‘Dramatic events in Colombia begin this story, that is full of adventure, horses and action. Strongly written, it is beautifully atmospheric.’
—Children’s Book News (UK)

Plainchant for a Sundering (Lapwing Press, Belfast)

'Kiely's style - and the liberty of his voice - has more to do with those few Irish poets who have been exposed to a working European modernity; the work is given its head, allowed to find its own form. This is dark, almost Gothic stuff, not for the poetically squeamish'.
Fred Johnston Poetry Ireland Review

'Transformations, here, do not come through language - rather language is being used to expound and delineate very personal transformations'.
Ross Moore The Burning Bush

'All that we have here is earnestness of feeling, set down in a 'therapoetic' mode'.
Peter Denman Books Ireland

Mere Mortals (Poolbeg, Dublin)
'he co-ordinates the levels of his material with an efficiency underscored by darker shades of absurdity, and flagelates the Irish educational system along the way'.
Ashling Maguire The Irish Times

'a nerve-centre through which the daily affairs of small-town living are relayed, which makes for an auspicious starting point'.
Mary O'Donnell The Sunday Tribune

'the prose has something of the intuitive feel of Henry Green's novella Loving, it is worth reading for the subtle movement of thought-packed language alone'.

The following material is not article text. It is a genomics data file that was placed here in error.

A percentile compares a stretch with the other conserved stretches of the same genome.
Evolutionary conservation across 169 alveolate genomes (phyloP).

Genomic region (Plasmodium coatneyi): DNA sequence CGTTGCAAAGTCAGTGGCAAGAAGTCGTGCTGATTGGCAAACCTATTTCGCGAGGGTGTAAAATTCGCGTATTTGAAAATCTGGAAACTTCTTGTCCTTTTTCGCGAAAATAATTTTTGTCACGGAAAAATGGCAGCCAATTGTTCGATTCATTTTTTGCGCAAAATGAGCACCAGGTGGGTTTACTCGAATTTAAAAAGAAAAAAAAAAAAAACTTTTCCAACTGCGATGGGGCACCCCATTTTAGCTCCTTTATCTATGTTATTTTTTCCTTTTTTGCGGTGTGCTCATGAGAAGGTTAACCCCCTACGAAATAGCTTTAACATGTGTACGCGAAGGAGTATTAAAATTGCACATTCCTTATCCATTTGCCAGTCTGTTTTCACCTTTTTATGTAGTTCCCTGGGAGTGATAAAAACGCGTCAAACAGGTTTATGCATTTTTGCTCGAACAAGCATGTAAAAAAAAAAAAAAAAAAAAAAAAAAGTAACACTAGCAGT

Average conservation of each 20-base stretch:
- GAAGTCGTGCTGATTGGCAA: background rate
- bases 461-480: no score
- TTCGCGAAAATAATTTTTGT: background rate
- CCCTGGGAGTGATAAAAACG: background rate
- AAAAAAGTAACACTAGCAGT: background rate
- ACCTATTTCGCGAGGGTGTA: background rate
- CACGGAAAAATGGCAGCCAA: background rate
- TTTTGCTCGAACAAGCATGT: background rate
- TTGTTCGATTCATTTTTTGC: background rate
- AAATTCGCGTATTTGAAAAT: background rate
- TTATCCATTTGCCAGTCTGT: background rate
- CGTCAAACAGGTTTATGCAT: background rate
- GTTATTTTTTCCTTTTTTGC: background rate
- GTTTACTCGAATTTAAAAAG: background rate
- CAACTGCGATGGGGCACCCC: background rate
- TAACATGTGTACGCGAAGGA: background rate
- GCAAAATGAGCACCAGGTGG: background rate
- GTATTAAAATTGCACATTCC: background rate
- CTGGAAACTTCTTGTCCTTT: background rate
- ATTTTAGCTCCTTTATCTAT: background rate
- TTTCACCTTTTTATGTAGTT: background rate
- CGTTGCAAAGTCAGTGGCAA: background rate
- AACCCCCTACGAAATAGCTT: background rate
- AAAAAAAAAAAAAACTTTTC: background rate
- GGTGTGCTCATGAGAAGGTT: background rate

Bruce Stewart Books Ireland

'I refer to the lyrical, almost mythic sequence describing the origins of the Arch and at the end a beautiful portrayal of two elderly widows which transcends its pretentious title ('Sisters at Sunset in B Flat Minor')'.
John Dunne The Irish Literary Supplement.

'These books are for people who are bored with ordinary novels, and who want to read a distinctively Irish version of the modern. They are demotic in the way they assume they do not constitute an arcane taste; as any whiff of privilege is aggressively dispelledÉand undermining of highbrow pretensions creates a bond of complicity'.
J. C. C. Mays Alpha

Quintesse (St Martin's Press, New York)